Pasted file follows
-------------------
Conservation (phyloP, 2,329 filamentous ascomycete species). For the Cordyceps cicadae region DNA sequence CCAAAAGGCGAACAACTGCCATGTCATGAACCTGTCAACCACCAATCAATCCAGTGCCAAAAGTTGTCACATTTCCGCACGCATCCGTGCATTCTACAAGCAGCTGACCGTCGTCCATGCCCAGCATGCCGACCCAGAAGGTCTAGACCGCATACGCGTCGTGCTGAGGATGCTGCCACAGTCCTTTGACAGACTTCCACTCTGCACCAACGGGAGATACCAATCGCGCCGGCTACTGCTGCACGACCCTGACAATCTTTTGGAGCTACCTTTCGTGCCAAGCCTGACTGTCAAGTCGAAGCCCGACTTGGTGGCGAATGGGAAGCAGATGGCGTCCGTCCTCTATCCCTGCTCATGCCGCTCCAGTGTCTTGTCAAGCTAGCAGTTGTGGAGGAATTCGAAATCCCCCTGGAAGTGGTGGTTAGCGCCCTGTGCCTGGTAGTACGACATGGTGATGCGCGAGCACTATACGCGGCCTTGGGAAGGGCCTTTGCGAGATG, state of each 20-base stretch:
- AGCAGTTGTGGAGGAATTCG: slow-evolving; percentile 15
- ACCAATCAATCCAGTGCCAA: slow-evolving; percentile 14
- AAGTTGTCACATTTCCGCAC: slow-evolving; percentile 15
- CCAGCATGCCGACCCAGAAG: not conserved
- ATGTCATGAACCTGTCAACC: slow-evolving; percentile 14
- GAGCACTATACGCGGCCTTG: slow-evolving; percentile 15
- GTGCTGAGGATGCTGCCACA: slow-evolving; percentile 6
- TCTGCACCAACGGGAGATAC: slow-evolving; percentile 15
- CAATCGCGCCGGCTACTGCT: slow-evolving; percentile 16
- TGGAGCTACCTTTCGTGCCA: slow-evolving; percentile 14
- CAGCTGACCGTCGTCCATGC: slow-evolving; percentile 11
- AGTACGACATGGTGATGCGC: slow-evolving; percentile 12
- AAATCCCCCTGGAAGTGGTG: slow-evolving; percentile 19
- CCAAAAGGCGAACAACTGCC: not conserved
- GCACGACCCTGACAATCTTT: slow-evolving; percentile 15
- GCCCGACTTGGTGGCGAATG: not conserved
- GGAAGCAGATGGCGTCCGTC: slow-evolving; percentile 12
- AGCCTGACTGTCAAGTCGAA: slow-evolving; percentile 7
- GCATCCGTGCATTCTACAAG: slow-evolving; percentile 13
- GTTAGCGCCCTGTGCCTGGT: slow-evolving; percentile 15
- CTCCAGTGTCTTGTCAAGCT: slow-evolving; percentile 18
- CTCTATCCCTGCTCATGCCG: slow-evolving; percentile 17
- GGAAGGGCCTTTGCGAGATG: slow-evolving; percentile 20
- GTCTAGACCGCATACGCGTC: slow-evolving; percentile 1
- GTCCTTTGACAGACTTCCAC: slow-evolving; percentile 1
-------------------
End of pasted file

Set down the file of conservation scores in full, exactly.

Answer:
Conservation (phyloP, 2,329 filamentous ascomycete species). For the Cordyceps cicadae region DNA sequence CCAAAAGGCGAACAACTGCCATGTCATGAACCTGTCAACCACCAATCAATCCAGTGCCAAAAGTTGTCACATTTCCGCACGCATCCGTGCATTCTACAAGCAGCTGACCGTCGTCCATGCCCAGCATGCCGACCCAGAAGGTCTAGACCGCATACGCGTCGTGCTGAGGATGCTGCCACAGTCCTTTGACAGACTTCCACTCTGCACCAACGGGAGATACCAATCGCGCCGGCTACTGCTGCACGACCCTGACAATCTTTTGGAGCTACCTTTCGTGCCAAGCCTGACTGTCAAGTCGAAGCCCGACTTGGTGGCGAATGGGAAGCAGATGGCGTCCGTCCTCTATCCCTGCTCATGCCGCTCCAGTGTCTTGTCAAGCTAGCAGTTGTGGAGGAATTCGAAATCCCCCTGGAAGTGGTGGTTAGCGCCCTGTGCCTGGTAGTACGACATGGTGATGCGCGAGCACTATACGCGGCCTTGGGAAGGGCCTTTGCGAGATG, state of each 20-base stretch:
- AGCAGTTGTGGAGGAATTCG: slow-evolving; percentile 15
- ACCAATCAATCCAGTGCCAA: slow-evolving; percentile 14
- AAGTTGTCACATTTCCGCAC: slow-evolving; percentile 15
- CCAGCATGCCGACCCAGAAG: not conserved
- ATGTCATGAACCTGTCAACC: slow-evolving; percentile 14
- GAGCACTATACGCGGCCTTG: slow-evolving; percentile 15
- GTGCTGAGGATGCTGCCACA: slow-evolving; percentile 6
- TCTGCACCAACGGGAGATAC: slow-evolving; percentile 15
- CAATCGCGCCGGCTACTGCT: slow-evolving; percentile 16
- TGGAGCTACCTTTCGTGCCA: slow-evolving; percentile 14
- CAGCTGACCGTCGTCCATGC: slow-evolving; percentile 11
- AGTACGACATGGTGATGCGC: slow-evolving; percentile 12
- AAATCCCCCTGGAAGTGGTG: slow-evolving; percentile 19
- CCAAAAGGCGAACAACTGCC: not conserved
- GCACGACCCTGACAATCTTT: slow-evolving; percentile 15
- GCCCGACTTGGTGGCGAATG: not conserved
- GGAAGCAGATGGCGTCCGTC: slow-evolving; percentile 12
- AGCCTGACTGTCAAGTCGAA: slow-evolving; percentile 7
- GCATCCGTGCATTCTACAAG: slow-evolving; percentile 13
- GTTAGCGCCCTGTGCCTGGT: slow-evolving; percentile 15
- CTCCAGTGTCTTGTCAAGCT: slow-evolving; percentile 18
- CTCTATCCCTGCTCATGCCG: slow-evolving; percentile 17
- GGAAGGGCCTTTGCGAGATG: slow-evolving; percentile 20
- GTCTAGACCGCATACGCGTC: slow-evolving; percentile 1
- GTCCTTTGACAGACTTCCAC: slow-evolving; percentile 1